It normally takes teams of eight Airmen as long as 30 days to complete a Phase inspection on an A-10. But in a wartime environment like Bagram, the war can't wait. So the same team works 24 hours per day in 12-hour shifts. Their non-stop effort has a huge impact on the inspection's completion time.
The same month-long process is completed in as little as four days.
Once an aircraft is due for its Phase inspection, it is rolled into their inspection hangar. Then the A-10 Phase team begins the first day by pulling the aircraft apart, panel by panel, from every direction. Days two and three are spent performing inspections, repairs, and reassembly and operational checks to ensure each part functions properly. By day four, the aircraft gets a final once-over, and is rolled back out to the flight line for its next mission.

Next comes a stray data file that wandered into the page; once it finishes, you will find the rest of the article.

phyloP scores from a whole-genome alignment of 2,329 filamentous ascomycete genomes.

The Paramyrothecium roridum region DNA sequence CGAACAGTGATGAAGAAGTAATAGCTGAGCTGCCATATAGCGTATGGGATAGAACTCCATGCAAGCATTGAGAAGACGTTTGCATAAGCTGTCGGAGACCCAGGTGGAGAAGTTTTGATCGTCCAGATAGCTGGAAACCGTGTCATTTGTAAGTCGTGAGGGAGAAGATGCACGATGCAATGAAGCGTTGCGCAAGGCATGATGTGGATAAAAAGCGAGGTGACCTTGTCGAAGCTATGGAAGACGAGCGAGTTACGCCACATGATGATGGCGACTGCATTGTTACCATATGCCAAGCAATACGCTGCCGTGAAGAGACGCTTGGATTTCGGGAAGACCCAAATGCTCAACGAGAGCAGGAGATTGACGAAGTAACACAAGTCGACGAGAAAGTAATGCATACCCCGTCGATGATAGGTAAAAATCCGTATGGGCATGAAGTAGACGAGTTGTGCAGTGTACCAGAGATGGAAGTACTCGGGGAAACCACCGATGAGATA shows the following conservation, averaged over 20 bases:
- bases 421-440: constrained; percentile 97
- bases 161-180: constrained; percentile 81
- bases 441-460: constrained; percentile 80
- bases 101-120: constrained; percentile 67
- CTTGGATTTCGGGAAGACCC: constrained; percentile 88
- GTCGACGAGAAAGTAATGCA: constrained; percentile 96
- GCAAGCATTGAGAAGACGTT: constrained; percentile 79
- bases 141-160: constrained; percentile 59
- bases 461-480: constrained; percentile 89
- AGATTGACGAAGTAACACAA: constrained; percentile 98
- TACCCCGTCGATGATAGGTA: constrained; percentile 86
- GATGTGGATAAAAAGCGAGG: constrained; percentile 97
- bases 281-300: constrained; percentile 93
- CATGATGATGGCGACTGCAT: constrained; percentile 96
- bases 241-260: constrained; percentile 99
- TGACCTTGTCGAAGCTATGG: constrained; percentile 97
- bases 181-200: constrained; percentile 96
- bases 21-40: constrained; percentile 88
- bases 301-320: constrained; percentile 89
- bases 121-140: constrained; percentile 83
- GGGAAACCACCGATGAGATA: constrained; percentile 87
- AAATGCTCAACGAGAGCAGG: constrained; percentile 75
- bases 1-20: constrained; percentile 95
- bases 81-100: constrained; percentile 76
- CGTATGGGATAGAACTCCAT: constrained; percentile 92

The high day-to-day operations tempo can be just as hard on aircraft as it is on people. Aircraft like the A-10 are sent to Phase inspection after every 500 flying hours. According to Childers, that number comes around about every two years at a stateside Air National Guard unit. In Afghanistan, the aircraft reach 500 hours nearly every three months.
Childers says one of the major benefits from his team's busy workload is the experience they gain. He estimated they get a year's worth of training every month. What may be most amazing about the team's accomplishments is the experience they had prior to arriving.
"At least half of my team have been out of technical school for two years or less."
But Childers says the work pays off when the aircraft rolls out.